Skip to Content
Streetsblog USA home
Log In

Tuesday’s Headlines: Infrastructure Week Is Finally Here

12:01 AM EST on November 9, 2021

    • With the passage and signing of the $1.2 trillion infrastructure bill, no longer will cities and states have to choose between routine maintenance or big, expensive projects (New York Times). It could have been better, but Slate says it will do more to avoid climate change than environmental activists would have you believe. It does, however, fall well short of President Biden's original vision (Politico).
    • The Washington Post digs into some little-noticed aspects of the bill, like a $16 billion pot to speed up megaprojects and $1.75 billion to make transit stations ADA accessible. Meanwhile, Streetsblog's Kea Wilson looks at provisions for active transportation and safety.
    • The U.S. has more than three parking spaces for every car. This ample, often free parking incentivizes car ownership and leads to more congestion and pollution. (The Guardian)
    • A third of e-scooter trips replaced car trips, according to a new survey. (Forbes)
    • Cities are increasingly using data-driven analytics to drive their Vision Zero policies. (Next City)
    • Electric vehicles pose a challenge for Uber and Lyft because they're more expensive than gas-powered cars and require recharging, which takes drivers off the road. (Axios)
    • The D.C. Metro will be without more than half its fleet of train cars until December as it inspects those cars after a derailment. (WaPost)
    • A new contractor has been selected to finally finish Maryland's beleaguered Purple Line. (Bethesda Magazine)
    • Philadelphia's Indego bike-share is adding 30 new stations and 400 e-bikes next year. (NBC 10)
    • Several new bike lanes are planned in Richmond. (WRIC)
    • Montreal Mayor Valerie Plant, a major proponent of transit and bike infrastructure, won re-election on Monday. (CBC)

Stay in touch

Sign up for our free newsletter

More from Streetsblog USA

Wednesday’s Headlines Ask How Much a Life Is Worth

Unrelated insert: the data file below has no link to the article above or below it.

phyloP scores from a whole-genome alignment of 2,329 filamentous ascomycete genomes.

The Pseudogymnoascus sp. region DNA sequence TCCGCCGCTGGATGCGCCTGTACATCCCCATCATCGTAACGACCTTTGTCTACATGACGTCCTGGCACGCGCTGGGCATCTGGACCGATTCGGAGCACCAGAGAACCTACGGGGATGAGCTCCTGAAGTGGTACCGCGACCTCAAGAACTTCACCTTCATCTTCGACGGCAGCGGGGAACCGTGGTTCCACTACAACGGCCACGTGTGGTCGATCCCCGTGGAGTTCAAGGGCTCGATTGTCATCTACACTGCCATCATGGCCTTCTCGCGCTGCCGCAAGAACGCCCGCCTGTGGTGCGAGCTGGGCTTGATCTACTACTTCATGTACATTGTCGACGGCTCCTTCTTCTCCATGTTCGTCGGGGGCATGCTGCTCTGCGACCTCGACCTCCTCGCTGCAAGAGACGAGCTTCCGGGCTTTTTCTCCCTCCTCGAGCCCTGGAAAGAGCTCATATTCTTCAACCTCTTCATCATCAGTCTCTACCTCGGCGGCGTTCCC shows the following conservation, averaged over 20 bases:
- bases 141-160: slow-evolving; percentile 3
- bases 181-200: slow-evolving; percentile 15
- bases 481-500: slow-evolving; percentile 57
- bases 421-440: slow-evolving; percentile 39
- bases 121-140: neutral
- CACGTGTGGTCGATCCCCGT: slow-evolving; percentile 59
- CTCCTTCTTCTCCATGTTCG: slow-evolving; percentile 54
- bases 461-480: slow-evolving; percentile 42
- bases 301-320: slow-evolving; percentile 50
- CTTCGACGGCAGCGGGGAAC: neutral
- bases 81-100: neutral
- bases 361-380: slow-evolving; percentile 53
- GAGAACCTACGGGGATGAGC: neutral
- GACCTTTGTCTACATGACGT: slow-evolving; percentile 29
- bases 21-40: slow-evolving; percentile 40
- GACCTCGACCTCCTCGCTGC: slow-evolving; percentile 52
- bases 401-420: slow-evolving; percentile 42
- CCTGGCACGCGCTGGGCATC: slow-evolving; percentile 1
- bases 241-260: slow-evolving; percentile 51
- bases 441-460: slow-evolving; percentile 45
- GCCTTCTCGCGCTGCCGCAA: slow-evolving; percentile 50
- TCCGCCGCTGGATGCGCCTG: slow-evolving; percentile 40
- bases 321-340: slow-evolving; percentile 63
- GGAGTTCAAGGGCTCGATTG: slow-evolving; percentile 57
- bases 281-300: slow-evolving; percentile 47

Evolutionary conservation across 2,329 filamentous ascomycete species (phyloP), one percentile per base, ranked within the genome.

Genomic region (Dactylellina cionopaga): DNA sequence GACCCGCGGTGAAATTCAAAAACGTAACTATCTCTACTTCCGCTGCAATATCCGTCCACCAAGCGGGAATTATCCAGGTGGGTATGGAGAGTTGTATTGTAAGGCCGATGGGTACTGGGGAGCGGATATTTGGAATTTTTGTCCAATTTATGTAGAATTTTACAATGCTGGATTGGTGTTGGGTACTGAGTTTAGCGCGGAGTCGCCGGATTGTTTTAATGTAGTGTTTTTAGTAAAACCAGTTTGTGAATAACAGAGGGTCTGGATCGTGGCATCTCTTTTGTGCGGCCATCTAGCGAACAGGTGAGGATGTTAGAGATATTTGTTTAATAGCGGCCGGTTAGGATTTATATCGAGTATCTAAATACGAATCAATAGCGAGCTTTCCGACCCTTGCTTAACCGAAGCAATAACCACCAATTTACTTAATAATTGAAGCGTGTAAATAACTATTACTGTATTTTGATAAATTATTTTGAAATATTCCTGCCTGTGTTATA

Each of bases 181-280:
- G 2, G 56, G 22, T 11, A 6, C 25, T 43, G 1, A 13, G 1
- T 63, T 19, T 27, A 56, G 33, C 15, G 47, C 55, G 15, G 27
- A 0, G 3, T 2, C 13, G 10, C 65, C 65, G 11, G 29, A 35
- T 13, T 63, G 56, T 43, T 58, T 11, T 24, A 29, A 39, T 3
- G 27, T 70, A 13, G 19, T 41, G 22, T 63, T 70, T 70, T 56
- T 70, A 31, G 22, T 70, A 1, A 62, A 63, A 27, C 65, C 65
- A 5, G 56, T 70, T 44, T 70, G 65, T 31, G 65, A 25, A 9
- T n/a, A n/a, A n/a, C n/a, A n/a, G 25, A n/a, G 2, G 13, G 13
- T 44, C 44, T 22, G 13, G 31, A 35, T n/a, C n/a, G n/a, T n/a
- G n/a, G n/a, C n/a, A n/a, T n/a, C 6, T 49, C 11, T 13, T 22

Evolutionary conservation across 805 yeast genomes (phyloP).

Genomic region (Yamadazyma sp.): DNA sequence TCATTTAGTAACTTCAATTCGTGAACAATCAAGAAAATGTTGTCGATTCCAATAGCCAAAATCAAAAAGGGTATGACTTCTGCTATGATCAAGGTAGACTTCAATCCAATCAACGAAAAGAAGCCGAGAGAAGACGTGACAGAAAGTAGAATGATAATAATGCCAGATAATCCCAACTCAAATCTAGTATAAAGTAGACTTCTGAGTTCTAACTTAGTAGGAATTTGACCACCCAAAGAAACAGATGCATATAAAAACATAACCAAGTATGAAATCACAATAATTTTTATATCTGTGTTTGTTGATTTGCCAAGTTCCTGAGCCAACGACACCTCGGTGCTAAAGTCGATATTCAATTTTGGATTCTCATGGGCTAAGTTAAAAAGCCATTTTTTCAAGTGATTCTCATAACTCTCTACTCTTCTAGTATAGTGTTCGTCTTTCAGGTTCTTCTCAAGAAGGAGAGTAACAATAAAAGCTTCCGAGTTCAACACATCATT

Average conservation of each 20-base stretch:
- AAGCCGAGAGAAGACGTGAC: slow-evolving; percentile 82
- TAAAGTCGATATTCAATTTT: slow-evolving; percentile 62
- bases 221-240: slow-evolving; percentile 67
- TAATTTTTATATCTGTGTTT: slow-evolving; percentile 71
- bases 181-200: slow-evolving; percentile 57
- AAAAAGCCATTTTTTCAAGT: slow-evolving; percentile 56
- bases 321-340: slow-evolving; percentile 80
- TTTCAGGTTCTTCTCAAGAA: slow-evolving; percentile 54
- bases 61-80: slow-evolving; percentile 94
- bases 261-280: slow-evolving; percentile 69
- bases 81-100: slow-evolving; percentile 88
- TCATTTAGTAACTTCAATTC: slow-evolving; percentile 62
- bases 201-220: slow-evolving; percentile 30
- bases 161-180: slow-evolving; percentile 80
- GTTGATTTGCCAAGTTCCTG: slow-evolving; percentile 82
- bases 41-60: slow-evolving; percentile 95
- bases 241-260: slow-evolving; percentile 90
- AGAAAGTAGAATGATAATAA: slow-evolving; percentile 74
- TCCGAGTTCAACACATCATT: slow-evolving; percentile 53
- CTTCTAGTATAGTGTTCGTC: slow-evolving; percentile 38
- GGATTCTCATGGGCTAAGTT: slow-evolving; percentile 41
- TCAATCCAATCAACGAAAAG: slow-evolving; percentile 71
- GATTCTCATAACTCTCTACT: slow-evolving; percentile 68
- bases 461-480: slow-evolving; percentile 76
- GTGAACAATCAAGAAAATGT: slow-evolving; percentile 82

There isn't much of a financial penalty for drivers who kill pedestrians — even if those drivers are cops.

September 27, 2023

‘I’m Not Grieving Alone’: New Play Explores a Father’s Journey After Losing Two Children to Traffic Violence

Colin Campbell and his wife Gail Lerner lost both their children in a car crash with impaired driver. A new play explores how to talk about similar tragedies.

September 27, 2023

How Transit Saved Lives — And Became a Lifeline — During and After the Maui Fires

A Maui bus agency helped transport 42,000 people off the island in the wake of one of the most devastating fires in American history — and highlighted the critical role that shared modes can play not just in preventing climate-related disasters, but saving lives when they happen.

September 27, 2023

California Has to Stop Building Freeways. Now.

"People aren't used to thinking of freeways as fossil fuel infrastructure, but they are." And once built, there's no going back, no making up for the extra driving by trying to convince people that a bus or train might be a better choice - we're stuck with it.

September 26, 2023

Streetfilms Tours Emeryville, Calif., the Little City that Can

Did somebody say "encore?" Safe streets rock star John Bauters, Mayor of Emeryville, population less-than 13,000, gave Streetfilms producer Clarence Eckerson a tour of his city.

September 26, 2023
See all posts